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People delay finding houses for sale in Canada: want price drop

The Canadian people are not finding houses for sale in Canada with enthusiasm like they used to.

Something has changed and that is evident when looking at the yearly RBC Home Ownership Poll. The Poll showed that only a quarter of Canadians are planning on finding houses for sale in the next two years. This is down from almost 30% in 2016 – a big drop.

Something has changed and that is evident when looking at the yearly RBC Home Ownership Poll. The Poll showed that only a quarter of Canadians are planning on finding houses for sale in the next two years. This is down from almost 30% in 2016 – a big drop.

Average prices of homes in Canada have significantly increased. It is now an average of $520,000, which makes it a 3.5% increase from the year before (according to the Canadian Real Estate Association – CREA).

A lot of people still believe that finding a house for sale in Canada is a good idea but a lot of people are still dubious about the idea of investment. What a lot of purchasers are waiting to do is hoping that prices will go down so that they get better deals.

The Vice-President of Home Equity Financing at RBC, Nicole Wells, said: ““For many Canadians, buying a home is a financial and personal milestone – often the biggest investment one will make.

“In today’s market, the best advice is to start with understanding exactly how much you can afford and focus on your wants and needs ahead of starting the house hunt.

“This will help set expectations and get you started on finding the home that fits your budget and lifestyle.”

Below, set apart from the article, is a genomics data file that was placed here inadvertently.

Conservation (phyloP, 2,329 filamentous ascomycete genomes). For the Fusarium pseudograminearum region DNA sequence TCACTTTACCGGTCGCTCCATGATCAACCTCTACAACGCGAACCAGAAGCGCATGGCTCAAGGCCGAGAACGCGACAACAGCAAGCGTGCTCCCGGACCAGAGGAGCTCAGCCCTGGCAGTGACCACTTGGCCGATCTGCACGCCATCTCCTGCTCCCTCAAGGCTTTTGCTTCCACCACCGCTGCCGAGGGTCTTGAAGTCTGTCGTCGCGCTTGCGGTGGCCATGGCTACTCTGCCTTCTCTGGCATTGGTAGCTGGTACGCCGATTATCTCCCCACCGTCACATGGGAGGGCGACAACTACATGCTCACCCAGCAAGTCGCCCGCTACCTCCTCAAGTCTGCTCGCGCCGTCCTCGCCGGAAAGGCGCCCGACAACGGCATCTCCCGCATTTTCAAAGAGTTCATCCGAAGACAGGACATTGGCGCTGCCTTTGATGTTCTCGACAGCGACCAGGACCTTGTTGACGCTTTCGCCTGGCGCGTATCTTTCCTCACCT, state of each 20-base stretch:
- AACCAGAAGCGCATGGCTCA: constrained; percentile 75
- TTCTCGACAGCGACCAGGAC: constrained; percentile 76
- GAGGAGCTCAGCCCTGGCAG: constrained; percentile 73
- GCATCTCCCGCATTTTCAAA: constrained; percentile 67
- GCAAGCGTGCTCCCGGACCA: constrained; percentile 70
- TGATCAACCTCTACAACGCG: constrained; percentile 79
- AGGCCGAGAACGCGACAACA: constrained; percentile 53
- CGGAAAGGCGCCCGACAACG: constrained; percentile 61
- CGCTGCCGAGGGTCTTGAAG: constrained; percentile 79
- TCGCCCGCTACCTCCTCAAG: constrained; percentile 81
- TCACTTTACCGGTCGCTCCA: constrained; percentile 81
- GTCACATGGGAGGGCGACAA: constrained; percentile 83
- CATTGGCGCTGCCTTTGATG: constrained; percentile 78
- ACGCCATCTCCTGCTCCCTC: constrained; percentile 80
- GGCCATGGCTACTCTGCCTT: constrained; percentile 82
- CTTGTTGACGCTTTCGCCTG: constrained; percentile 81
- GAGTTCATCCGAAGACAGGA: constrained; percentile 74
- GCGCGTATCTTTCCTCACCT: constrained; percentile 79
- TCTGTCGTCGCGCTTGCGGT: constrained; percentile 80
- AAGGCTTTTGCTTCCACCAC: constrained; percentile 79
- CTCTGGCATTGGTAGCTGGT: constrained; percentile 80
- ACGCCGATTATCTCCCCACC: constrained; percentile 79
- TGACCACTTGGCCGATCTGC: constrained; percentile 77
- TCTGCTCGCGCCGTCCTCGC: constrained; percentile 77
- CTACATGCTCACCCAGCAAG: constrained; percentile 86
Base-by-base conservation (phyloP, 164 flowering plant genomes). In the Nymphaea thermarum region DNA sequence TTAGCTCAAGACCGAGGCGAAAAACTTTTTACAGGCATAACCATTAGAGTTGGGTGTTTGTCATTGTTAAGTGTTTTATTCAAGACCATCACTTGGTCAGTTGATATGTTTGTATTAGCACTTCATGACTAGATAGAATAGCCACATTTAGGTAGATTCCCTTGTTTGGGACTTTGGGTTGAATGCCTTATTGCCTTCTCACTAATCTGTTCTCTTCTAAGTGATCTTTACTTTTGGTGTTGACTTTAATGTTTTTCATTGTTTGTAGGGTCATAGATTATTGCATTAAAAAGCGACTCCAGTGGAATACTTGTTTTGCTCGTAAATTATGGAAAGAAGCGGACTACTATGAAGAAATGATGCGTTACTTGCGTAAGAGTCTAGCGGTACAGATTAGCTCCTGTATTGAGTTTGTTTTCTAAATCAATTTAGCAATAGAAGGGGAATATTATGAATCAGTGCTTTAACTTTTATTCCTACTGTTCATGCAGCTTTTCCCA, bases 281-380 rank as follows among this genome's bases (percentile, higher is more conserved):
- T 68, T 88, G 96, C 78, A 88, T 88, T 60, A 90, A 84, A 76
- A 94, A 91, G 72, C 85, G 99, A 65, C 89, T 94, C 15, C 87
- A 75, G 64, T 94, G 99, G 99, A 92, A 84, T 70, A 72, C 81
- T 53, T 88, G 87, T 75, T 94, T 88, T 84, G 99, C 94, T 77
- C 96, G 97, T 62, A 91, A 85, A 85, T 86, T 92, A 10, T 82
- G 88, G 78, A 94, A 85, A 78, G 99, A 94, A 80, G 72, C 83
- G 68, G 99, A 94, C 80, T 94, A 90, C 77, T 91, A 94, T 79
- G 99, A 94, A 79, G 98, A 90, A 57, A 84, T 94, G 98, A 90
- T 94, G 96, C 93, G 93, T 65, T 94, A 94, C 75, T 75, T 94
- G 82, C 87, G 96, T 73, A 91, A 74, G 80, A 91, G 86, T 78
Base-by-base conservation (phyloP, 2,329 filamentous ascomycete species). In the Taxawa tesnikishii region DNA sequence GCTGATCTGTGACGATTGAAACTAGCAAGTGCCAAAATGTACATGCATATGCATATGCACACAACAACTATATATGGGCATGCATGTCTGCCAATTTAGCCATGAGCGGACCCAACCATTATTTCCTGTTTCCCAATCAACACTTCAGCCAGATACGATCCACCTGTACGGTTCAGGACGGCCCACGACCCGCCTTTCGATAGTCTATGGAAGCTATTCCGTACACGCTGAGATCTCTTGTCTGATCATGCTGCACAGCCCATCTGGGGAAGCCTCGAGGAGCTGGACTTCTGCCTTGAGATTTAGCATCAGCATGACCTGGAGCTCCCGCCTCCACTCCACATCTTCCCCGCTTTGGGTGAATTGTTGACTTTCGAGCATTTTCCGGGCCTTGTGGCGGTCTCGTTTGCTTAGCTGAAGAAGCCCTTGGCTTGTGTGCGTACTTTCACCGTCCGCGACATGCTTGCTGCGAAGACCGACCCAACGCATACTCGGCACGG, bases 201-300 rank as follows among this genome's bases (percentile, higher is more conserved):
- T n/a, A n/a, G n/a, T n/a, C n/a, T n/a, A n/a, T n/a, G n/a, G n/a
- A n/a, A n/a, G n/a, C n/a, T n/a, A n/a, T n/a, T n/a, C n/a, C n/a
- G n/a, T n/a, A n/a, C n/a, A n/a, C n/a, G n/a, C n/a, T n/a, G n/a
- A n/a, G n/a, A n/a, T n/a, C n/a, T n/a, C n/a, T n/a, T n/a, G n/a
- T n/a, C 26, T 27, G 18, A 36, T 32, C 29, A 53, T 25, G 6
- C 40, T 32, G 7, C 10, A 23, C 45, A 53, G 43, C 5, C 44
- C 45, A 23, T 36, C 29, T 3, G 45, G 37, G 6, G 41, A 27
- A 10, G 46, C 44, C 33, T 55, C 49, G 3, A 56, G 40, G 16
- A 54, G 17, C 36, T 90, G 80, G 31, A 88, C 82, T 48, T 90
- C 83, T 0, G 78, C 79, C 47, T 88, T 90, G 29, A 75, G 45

In the Poll conducted by the RBC, they found five reasons why people delay searching for houses for sale in Canada, because:

  • They believe prices will fall (58%)
  • There’s uncertainty about the economy (51%)
  • They’re concerned about affordability (38%)

Many people are also worried about the cost of living and running a home for them and their family. It is an expensive duty that requires commitment and dedication – big responsibilities for many people to cope with.

About 65% of people believe that they could withstand a drop in the housing market, which is down from 73% the year before. Meanwhile, 57% of people think that they could put up with a rise in interest rates, compare to 63% in 2016.

One-third of people said that they would panic and not be happy if mortgage payments increased by 10% or more.

CIBC’s Home Buying and Selling Poll proposed insight into homeowners’ choices in properties, whether they want to cash their home in or delay buying another one in due time.

Approximately 62% of respondents in the Poll said that they were hesitant to sell because of the cost of buying another house. Houses for sale in Canada are evidently not cheap. Many people are predicting that house prices will drop in five years, which may be why people are holding off for the time being.

The Poll collated the responses from 3,034 randomly selected Canadian people, so it is very reliable and accurate in its results.

The former leader of Ontario’s Progressive Conservative Party, Tim Hudak, said: “If the government gets too heavy handed in intervening in the market, they could capsize the market altogether.

“Ultimately, the way we ensure that home ownership stays within the grasp of Millennials and newcomers is to increase the amount of listings in the marketplace.”

He said that affordable prices are on the way, but people are getting a little impatient so they should maybe try to be quicker than planned at making these changes.

Written by Gemma Smith

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